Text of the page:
Confocal quadrics

A set of quadratic surfaces which share foci. Ellipsoids and one- and two-sheeted hyperboloids can be confocal. These three types of surfaces can be combined to form an orthogonal coordinate system known as confocal ellipsoidal coordinates (Hilbert and Cohn-Vossen 1999, pp. 22-23).The planes of symmetry of the tangent cone from any point in space to any surface of the confocal system which does not enclose are the tangent planes at to the three surfaces of the system that pass through . As a limiting case, this result means that every surface of the confocal system when viewed from a point lying on a focal curve and not enclosed by the surface looks like a circle with its center on the line of sight, provided that the line of sight is tangent to the focal curve (Hilbert and Cohn-Vossen 1999, p. 24)...

Clebsch diagonal cubic

A cubic algebraicsurface given by the equation(1)with the added constraint(2)The implicit equation obtained by taking the plane at infinity as is(3)(Hunt 1996), illustrated above.On Clebsch's diagonal surface, all 27 of the complex lines (Solomon's seal lines) present on a general smooth cubic surface are real. In addition, there are 10 points on the surface where 3 of the 27 lines meet. These points are called Eckardt points (Fischer 1986ab, Hunt 1996), and the Clebsch diagonal surface is the unique cubic surface containing 10 such points (Hunt 1996).If one of the variables describing Clebsch's diagonal surface is dropped, leaving the equations(4)(5)the equations degenerate into two intersecting planes given by the equation(6)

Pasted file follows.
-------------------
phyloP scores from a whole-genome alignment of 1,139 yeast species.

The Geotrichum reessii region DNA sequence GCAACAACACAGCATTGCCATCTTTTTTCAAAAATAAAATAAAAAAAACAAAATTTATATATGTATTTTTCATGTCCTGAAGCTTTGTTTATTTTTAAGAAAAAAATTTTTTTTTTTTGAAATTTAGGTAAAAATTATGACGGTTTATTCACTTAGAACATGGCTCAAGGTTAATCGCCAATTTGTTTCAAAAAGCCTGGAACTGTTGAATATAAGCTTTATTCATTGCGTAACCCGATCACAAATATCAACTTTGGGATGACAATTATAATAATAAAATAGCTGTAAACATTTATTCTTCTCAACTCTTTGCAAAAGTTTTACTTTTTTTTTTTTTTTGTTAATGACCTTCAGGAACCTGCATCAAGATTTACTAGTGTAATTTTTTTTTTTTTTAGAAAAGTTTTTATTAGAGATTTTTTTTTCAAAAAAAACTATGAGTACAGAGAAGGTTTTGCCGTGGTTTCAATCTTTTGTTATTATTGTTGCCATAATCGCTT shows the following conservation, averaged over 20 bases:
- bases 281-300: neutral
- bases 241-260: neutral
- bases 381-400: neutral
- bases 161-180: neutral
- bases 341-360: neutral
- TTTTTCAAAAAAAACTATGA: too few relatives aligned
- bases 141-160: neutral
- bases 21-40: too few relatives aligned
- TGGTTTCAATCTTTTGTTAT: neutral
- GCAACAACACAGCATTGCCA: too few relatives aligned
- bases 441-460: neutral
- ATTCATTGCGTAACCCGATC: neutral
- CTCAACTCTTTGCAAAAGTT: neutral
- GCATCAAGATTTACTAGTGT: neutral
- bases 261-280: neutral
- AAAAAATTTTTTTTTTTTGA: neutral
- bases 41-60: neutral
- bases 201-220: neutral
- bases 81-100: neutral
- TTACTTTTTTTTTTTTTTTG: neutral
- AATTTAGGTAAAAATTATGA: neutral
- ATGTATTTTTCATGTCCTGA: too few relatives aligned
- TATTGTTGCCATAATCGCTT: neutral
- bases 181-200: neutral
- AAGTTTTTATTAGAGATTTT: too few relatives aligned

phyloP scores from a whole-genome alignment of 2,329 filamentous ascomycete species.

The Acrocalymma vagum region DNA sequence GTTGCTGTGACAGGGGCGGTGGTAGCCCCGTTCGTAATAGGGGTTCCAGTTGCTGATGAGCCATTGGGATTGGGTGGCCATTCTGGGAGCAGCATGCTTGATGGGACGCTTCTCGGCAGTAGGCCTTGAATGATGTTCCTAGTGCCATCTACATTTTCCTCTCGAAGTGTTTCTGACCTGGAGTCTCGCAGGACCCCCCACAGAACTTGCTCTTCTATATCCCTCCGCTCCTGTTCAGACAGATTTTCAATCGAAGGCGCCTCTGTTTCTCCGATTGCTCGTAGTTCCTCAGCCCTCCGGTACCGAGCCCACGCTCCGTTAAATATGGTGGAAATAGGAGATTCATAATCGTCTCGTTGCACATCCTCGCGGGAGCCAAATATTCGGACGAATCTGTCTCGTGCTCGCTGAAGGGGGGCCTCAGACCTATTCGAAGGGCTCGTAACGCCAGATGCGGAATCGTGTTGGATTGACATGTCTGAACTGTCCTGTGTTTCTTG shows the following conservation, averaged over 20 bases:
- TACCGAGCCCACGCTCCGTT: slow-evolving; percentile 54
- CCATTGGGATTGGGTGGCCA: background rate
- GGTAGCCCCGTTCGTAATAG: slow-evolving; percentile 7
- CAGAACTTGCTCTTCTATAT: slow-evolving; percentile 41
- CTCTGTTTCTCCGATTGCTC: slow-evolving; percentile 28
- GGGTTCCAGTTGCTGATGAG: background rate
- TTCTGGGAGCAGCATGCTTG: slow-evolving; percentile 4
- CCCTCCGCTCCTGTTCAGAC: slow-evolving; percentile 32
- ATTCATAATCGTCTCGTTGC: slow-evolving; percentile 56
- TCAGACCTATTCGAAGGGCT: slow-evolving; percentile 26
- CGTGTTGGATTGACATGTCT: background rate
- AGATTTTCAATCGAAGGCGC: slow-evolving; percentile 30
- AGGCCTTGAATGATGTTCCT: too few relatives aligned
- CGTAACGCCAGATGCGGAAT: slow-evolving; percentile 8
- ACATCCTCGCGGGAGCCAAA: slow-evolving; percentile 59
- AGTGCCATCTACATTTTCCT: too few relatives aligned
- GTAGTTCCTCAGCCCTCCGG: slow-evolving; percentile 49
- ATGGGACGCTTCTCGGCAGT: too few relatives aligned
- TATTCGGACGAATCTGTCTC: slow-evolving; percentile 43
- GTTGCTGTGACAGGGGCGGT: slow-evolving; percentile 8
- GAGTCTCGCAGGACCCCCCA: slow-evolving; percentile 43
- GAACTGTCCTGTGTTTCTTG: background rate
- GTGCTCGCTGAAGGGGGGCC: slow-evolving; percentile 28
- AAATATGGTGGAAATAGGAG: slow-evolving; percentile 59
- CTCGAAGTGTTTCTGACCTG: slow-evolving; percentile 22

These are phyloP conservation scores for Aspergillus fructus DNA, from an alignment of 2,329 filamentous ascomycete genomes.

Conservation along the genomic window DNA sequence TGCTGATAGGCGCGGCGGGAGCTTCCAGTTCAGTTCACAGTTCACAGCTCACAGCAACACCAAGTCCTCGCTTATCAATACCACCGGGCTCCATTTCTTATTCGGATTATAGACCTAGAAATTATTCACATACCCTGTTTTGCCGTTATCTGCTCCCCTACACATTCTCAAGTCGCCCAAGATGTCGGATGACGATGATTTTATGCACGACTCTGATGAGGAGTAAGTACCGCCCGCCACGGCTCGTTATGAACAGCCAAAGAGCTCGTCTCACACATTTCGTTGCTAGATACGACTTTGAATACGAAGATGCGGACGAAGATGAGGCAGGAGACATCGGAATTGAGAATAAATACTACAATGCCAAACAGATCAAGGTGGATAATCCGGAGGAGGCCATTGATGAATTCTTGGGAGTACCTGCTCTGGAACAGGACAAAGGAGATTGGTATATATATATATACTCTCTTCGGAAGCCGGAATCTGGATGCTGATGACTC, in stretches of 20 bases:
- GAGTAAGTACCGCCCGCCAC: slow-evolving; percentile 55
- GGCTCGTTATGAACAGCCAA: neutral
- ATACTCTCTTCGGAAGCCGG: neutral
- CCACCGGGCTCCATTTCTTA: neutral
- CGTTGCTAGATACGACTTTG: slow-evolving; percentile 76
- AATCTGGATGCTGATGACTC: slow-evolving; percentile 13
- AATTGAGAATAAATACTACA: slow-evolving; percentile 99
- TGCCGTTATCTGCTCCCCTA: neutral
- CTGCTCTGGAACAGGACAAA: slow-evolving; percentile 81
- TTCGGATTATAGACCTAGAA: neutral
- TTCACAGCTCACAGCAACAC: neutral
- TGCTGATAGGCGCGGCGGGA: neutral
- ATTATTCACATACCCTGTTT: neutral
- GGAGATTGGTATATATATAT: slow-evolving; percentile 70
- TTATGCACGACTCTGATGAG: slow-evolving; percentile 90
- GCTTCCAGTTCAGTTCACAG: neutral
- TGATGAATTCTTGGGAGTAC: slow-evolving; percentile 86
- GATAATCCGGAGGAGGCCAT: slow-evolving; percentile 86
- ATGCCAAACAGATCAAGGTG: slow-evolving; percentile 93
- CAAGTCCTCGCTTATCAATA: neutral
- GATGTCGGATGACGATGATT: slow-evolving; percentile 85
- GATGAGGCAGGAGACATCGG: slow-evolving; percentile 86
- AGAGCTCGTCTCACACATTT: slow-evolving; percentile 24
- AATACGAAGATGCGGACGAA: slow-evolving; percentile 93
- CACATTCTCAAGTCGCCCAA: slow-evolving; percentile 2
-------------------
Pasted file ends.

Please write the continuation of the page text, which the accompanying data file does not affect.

Sine surface

The surface given by the parametric equations(1)(2)(3)It is a sextic surface with algebraic equation(4)The coefficients of the first fundamental formare(5)(6)(7)the second fundamental form coefficientsare(8)(9)(10)the area element is(11)the Gaussian curvature is(12)and the mean curvature is a complicated expression.It has volume(13)

Hyperbolic cylinder

The hyperbolic cylinder is a quadratic surfacegiven by the equation(1)It is a ruled surface.It can be given parametrically by(2)(3)(4)The coefficients of the first fundamental formare(5)(6)(7)and of the second fundamental form are(8)(9)(10)The Gaussian and mean curvatures are(11)(12)

Sextic surface

An algebraic surface which can be represented implicitly by a polynomial of degree six in , , and .Examples of quartic surfaces include the Barth sextic, Boy surface, heart surface, Hunt's surface, and sine surface.

Chmutov surface